Which means, the classic approach to spam detection based on local content filtering is not enough anymore to protect against these sophisticated spam waves. Local antispam filters are heavy on system resources, have a slow reaction time, and their updates can take up to 20 minutes – with antispam cloud technologies, spam can be identified quickly as these antispam filters use machine learning algorithms that can identify the newest spam threats in seconds.

Bitdefender’s antispam technology combines local and cloud-based detection techniques, which enable it to analyze SMTP connection information (sender IP address/sender domain), email header information, content information (text fingerprints, URLs, phone numbers, images, attachments etc.), so as to quickly and accurately identify spam. The filters used for the analysis of these details interact with each other, to cover various scenarios and variants of already detected spam waves.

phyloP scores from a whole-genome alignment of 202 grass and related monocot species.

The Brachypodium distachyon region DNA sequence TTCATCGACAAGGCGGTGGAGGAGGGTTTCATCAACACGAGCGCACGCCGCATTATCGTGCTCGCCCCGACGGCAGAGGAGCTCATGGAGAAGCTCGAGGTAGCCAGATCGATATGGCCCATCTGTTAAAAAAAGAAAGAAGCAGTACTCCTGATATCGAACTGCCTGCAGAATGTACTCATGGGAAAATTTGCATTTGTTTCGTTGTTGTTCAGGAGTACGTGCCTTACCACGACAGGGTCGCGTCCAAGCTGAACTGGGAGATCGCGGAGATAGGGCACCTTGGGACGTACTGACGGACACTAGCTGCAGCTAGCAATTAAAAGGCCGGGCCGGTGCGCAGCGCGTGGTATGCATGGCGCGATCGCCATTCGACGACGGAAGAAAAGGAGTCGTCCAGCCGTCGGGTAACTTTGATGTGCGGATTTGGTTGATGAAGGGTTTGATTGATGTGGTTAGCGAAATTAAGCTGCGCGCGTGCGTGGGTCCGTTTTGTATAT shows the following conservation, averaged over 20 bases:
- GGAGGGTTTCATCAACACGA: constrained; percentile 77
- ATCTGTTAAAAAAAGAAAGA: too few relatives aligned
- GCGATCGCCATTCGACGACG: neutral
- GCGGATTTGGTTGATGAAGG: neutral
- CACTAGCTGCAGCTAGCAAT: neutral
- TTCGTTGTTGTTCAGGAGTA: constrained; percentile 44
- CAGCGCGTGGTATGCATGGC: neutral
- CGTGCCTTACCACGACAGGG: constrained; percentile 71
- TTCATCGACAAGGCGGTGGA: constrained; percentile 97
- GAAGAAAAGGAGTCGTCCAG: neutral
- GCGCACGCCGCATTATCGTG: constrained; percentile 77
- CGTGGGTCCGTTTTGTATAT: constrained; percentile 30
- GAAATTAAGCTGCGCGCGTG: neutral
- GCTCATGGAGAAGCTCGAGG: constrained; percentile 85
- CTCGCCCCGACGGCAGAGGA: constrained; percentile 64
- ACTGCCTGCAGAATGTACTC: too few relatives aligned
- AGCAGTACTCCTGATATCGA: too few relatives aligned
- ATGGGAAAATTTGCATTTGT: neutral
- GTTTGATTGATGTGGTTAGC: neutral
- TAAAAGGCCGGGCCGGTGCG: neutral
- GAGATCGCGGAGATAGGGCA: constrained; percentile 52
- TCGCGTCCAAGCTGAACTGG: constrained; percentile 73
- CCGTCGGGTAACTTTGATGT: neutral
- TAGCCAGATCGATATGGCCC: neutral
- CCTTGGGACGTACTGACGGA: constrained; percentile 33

One important note here: only non-recoverable hash data is analyzed in the cloud. Which means, no one can actually read through the end-users’ emails, thus their privacy is protected.

Antispam technology is available for endpoint, network and cloud implementation. So if you’re looking to develop your own award-winning antispam product or improve your existing one, look no further! Check out the award-winning antispam engine and how your business can benefit from it.

Note: This article is based on technical information provided courtesy of Andrei Afloarei, Bitdefender Researcher.

 

 Contact Bitdefender OEM

Find me on:

Emma Ban

Emma Ban is a Content Writer at Bitdefender. Having worked in the industry for more than three years, in both B2C and B2B areas, she has a deep understanding of the online threats that put at risk the security of both consumers and corporations. Thus, her main focus is to provide insights into security technology trends that enable safe environments for companies and their employees. She thoroughly enjoys traveling and has a special interest in fashion technology.

Topics: Threats, Network Security, Technology